Activity: Sister Crazypants

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Occasionally, when I am having a hard time getting excited about reviewing songs, I’ll let Sister Crazypants substitute for me.  To prepare for the activity, gather silly things to wear.  I found inexpensive items from the Dollar Store, Thrift Store, or Halloween market.  These might include such things as:

a scarf, apron, tutu, lei, necklace, hat, shower cap, headband with bunny ears (or hearts, pumpkins, shamrocks, etc.), big buttons/pins, fuzzy slippers, bow tie, bracelets, handcuffs, gloves, large clip-on earrings, a clown nose, false teeth, leg warmers, ugly vest, wig, over-size glasses, a wand with which to direct the music, bright lipstick and so on
Place these items in a bag near the front of the room.  
Begin by telling the children that you have a guest who wants to sing with you today, but she is very shy and only likes to visit when the children are reverent.  Explain that you will be choosing good, reverent singers to help bring her in.  Choose a song to start with and as you sing, watch for one or two children to help.  When the song is over, ask those children to choose an object out of the bag to put on you.  Continue until you run out of time or run out of items to wear.  I often have Sister Crazypants sing a wiggle song with the kids before she leaves.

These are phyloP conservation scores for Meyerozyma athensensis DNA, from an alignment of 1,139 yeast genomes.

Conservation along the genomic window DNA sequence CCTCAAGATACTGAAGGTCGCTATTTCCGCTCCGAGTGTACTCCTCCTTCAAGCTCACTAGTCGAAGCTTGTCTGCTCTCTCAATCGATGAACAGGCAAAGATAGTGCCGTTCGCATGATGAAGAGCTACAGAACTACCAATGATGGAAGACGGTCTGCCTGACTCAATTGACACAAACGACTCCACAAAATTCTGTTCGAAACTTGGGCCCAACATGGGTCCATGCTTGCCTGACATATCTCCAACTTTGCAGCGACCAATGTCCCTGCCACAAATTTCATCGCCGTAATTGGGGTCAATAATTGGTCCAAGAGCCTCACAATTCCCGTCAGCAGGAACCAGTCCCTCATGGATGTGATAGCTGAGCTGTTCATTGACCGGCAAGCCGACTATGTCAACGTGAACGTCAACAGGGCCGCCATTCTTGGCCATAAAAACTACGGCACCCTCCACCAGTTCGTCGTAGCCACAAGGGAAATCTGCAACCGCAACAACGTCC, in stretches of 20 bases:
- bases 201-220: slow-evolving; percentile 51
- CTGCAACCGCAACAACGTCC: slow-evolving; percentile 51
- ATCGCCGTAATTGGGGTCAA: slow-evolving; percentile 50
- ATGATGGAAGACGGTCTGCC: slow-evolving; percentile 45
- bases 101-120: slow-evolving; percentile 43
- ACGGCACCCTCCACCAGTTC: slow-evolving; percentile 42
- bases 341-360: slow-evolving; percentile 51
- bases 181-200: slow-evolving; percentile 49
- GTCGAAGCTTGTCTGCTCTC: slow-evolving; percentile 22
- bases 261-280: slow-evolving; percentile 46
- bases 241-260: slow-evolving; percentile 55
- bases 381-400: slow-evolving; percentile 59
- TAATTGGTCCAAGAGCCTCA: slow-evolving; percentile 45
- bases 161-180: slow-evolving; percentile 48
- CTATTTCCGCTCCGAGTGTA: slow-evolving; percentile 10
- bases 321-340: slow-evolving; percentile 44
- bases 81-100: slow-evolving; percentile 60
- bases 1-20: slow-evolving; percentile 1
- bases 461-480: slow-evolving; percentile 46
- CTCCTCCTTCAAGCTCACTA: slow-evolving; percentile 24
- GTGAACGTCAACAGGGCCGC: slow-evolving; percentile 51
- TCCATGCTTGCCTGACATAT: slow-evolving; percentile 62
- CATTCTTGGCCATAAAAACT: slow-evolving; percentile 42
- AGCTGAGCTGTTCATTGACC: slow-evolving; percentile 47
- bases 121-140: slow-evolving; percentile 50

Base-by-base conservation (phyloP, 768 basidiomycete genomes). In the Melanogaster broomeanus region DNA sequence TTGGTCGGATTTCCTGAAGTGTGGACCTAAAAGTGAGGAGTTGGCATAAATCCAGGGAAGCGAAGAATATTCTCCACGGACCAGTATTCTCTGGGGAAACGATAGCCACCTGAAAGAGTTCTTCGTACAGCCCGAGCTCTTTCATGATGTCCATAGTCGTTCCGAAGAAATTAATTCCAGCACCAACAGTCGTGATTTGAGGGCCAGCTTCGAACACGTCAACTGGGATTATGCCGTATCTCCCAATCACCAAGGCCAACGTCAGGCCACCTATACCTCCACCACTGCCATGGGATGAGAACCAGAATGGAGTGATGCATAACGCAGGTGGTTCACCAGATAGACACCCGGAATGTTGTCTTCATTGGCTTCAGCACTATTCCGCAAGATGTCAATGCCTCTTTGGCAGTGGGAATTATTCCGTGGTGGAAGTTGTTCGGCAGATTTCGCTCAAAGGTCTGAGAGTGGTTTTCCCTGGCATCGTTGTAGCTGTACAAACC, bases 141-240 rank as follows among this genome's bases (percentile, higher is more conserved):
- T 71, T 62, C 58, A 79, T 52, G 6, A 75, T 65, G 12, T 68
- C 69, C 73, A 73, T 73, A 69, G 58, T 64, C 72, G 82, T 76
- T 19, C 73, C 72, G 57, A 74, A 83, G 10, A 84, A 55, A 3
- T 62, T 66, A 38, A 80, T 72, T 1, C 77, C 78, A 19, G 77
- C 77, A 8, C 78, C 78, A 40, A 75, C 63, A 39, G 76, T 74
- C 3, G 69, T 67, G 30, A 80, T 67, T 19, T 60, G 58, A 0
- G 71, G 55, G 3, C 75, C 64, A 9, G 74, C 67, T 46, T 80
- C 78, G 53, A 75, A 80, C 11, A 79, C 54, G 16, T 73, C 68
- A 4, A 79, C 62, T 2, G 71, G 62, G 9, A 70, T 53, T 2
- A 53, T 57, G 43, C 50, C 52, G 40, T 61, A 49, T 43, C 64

You MAY have to work hard to maintain reverence during this activity.  I’ve had some classes with whom it worked well and some classes with whom I just couldn’t do it.   Here are some variations on the activity which might better fit your primary:
-To keep the focus on the message of the songs, rather than choosing good singers, you may ask questions about the song and choose children who can give thoughtful answers
-If you don’t have enough dress-up objects handy, you can try letting the children cover you in stickers, pins, hairbows, etc.  
-If your teachers are interested in participating, you may have the children choose a sticker/hairbow/object to place on his or her teacher.  The kids really enjoy this variation, but I wouldn’t try it with a competitive group of children.